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Mike Wilmington

By Mike Wilmington Wilmington@moviecitynews.com

Wilmington on DVDs: Baron Blood

BARON BLOOD (Remastered Blu-ray edition) (Two and a Half Stars)
Italy: Mario Bava, 1972 (Kino Classics)

The Baron Blood of the title is played by Joseph Cotten: grinning, chuckling and looking as evil as possible, after his playboy American descendant Peter (Antonio Cantafora) shows up to visit the family castle in Austria. Blood’s kin, despite wise counsel from local Professor Hummel (played by Massimo Girotti, the lover’killer of Visconti‘s Ossessione) becomes besotted with comely, mini-skirted  restoration expeort Eva (Elke Sommer), and, while trying to impress her, unwisely brings the Baron back to life, unleashing a string of bloody murders, fiendish tortures, chases down corridors, bursts of bouncy Euro-pop music and  lots of bad English language dialogue, delivered as a not always-comfortable second or third  language by most of the cast — except, of course, for the eloquent Cotten as Baron Otto von Kleist a.k.a. Alfred Beckel a.k.a. Baron Blood. (The first choice for this role, by the way, was Vincent Price.)

Fortunately, the director here is the legendary Mario Bava (Black Sunday, Black Sabbath), a visual movie-making genius who gives us something fascinating or interesting to look at in almost every shot, including a long  homage to the  Price/Andre de Toth  3D horror classic House of Wax , and more twisting staircases, somber towers, shadowy torture chambers,, gargoyles, well-used Iron Maidens and impaled victims than you could imagine outside of Transylvania on a dark and windy night.

Bava has as his location here a centuries-old Austrian castle-museum, Berg Kreuzenstein,  that’s a masterpiece of architecture, if not (at least here) of drama, and he exploits it visually to the hilt. Just accept the fact that the script (by Vincent G. Fotre, who wrote the anti-Commie short, Red Nightmare)  is no good, and you’ll probably have a good time — as did Bava’s friends and colleagues Federico Fellini and the fidgety Michelangelo Antonioni at Bava’s pre-release invitational screenings, according to Tim Lucas‘ very informative and entertaining commentary. (But Tim, Roberto Rossellini didn’t direct Ossessione.) The classy cast also includes that semi-legendary Peter Lorre look-alike Luciano Pigozzi (a.k.a. Alan Collins) and, as a lady of darkness, the stunning Rada Rassimov. If she’d played the restoration expert, and Elke had played another sexy maid a la Shot in the Dark, it would have been a better movie, (In English language. This is, however, producer Alfred Leone’s preferred European version.)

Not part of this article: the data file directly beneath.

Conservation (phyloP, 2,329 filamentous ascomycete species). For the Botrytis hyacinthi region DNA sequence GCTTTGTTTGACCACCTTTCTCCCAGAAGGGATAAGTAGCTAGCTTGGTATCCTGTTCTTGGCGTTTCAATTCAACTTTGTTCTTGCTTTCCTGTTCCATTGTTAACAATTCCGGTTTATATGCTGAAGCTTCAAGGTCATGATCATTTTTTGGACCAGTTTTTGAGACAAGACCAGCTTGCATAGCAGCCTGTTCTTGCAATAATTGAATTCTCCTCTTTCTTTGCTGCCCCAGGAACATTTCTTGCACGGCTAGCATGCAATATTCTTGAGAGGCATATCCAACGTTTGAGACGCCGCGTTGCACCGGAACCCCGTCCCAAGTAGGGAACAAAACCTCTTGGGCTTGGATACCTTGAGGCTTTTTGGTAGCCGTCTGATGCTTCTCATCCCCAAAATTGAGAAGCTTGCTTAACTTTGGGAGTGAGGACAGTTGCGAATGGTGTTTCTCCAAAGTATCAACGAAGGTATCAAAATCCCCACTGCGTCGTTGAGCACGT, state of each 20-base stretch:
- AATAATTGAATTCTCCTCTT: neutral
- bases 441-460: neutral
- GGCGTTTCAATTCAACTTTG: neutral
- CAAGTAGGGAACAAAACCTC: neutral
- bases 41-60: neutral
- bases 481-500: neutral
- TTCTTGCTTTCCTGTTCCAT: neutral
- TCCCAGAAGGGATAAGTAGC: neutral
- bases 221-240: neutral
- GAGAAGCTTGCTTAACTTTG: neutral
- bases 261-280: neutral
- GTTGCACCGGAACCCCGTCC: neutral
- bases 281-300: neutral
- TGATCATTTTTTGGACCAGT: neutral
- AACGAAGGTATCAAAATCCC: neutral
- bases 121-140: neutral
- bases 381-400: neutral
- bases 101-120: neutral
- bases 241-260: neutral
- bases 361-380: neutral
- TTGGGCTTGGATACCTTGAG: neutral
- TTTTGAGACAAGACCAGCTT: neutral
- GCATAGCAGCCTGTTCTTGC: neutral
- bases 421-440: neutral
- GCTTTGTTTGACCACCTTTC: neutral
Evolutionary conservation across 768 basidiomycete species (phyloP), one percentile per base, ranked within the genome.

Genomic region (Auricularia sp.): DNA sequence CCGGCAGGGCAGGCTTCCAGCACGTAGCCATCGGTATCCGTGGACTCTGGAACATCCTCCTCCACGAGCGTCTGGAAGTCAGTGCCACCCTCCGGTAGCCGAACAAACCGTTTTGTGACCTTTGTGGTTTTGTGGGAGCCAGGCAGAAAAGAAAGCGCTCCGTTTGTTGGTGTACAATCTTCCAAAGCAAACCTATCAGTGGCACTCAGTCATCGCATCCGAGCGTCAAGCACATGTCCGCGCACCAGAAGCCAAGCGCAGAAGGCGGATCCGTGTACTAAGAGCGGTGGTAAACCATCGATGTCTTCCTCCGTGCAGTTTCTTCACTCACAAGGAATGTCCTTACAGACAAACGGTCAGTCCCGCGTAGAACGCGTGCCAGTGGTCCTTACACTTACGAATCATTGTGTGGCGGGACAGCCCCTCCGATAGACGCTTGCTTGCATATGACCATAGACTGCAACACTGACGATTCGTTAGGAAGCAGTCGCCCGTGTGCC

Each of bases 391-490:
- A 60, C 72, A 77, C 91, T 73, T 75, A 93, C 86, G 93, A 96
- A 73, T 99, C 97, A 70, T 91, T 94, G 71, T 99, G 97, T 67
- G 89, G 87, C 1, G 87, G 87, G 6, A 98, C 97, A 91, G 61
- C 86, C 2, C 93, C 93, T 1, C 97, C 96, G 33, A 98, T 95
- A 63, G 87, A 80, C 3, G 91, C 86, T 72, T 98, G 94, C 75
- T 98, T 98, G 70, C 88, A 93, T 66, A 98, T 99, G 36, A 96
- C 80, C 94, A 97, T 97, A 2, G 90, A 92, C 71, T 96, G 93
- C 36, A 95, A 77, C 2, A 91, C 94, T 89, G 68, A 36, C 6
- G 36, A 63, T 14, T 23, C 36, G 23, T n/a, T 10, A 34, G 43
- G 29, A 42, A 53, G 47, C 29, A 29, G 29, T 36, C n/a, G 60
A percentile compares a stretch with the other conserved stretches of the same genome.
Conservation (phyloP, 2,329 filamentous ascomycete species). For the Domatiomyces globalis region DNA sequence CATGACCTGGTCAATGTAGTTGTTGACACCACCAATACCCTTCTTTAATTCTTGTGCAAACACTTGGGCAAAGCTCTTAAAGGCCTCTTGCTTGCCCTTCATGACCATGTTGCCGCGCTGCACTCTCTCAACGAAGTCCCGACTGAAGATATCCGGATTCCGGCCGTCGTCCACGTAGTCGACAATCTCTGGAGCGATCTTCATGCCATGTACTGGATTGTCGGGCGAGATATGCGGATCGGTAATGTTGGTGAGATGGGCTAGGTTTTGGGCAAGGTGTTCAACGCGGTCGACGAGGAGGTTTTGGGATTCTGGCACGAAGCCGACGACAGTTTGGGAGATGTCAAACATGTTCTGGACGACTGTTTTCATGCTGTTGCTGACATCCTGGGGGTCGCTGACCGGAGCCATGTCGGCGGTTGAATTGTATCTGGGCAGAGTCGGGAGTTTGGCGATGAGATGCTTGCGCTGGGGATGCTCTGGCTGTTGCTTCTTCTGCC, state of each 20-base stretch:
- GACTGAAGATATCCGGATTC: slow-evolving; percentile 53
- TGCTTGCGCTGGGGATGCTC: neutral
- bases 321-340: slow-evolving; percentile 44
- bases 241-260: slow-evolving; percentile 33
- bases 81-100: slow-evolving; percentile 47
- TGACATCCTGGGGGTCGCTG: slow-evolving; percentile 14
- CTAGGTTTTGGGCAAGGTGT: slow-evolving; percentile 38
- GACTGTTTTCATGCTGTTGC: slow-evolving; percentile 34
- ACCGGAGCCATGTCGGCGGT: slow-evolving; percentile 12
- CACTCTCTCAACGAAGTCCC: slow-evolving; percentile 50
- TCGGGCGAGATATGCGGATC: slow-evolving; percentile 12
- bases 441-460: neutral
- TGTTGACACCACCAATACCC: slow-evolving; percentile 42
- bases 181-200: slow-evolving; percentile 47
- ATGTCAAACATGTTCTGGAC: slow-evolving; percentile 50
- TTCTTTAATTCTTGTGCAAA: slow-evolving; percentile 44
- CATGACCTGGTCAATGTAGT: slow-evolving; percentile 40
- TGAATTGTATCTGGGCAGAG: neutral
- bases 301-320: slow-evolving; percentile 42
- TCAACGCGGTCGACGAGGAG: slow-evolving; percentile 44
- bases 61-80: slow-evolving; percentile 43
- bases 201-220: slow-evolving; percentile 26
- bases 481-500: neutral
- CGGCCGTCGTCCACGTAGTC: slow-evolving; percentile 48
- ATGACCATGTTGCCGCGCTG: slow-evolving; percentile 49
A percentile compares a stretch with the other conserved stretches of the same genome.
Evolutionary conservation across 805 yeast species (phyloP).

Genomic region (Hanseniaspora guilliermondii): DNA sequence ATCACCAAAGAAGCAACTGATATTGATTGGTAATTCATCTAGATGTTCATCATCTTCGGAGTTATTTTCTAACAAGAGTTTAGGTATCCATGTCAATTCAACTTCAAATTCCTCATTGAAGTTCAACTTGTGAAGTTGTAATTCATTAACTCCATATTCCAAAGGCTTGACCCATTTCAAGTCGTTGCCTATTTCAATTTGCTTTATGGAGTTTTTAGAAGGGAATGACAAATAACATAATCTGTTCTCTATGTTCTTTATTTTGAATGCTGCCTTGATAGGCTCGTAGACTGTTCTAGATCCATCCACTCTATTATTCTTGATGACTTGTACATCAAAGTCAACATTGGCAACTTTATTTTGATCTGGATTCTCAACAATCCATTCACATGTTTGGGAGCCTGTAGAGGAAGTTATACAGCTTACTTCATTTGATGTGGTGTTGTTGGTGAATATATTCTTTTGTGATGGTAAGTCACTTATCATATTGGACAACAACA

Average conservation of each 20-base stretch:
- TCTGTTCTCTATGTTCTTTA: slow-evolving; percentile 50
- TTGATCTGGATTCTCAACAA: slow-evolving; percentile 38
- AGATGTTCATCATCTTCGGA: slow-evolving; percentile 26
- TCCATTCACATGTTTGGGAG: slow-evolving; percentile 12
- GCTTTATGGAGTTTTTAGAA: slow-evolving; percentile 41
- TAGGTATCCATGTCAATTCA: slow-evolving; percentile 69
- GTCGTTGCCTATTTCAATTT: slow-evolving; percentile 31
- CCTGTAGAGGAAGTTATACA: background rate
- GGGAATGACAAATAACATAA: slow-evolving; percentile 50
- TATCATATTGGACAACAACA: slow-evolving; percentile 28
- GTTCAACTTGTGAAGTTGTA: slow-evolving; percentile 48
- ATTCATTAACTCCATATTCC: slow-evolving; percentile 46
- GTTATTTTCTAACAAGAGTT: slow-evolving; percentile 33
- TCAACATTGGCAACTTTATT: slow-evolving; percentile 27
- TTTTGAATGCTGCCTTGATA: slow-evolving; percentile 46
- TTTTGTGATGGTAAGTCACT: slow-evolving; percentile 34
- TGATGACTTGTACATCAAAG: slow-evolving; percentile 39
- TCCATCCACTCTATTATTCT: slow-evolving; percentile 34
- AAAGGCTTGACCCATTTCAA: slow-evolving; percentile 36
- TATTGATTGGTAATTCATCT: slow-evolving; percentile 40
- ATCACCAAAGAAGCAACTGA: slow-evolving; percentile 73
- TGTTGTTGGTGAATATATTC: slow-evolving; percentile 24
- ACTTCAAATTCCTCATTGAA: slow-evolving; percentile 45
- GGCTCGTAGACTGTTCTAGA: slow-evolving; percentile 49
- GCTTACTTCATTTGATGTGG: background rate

Extras: Commentary by Tim Lucas; Radio spots; Trailers.

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“I was fortunate to be in the two big film epics of the last part of the 20th century: Godfather and “Lonesome Dove” on television, which was my favorite part. That’s my “Hamlet.” The English have Shakespeare; the French, Molière. In Argentina, they have Borges, but the western is ours. I like that.”
~ Robert Duvall

“He’s not one of my heroes. He doesn’t touch me or inspire me. There are so many people who inspire me, so many people who touch my heart. It doesn’t matter if he’s not a hero of mine. It doesn’t matter if I don’t tell the whole world how honoured I am to share a prize with a man who made somebody play with words over the years. He’s a hero in cinema historically, but he’s not a personal hero of mine. Jean-Luc Godard did this press release and he mentioned he would never go and see Mommy in theatres because he already knew what Mommy was about: another ‘TV movie’ and that nowadays everything is predictable. He’s this old grinchy man. He’s the grinch from Switzerland in the mountain. Deaf, blind, smoking, literally. Basically being provocative about everything.”
~ Xavier Dolan On Jean-Luc Godard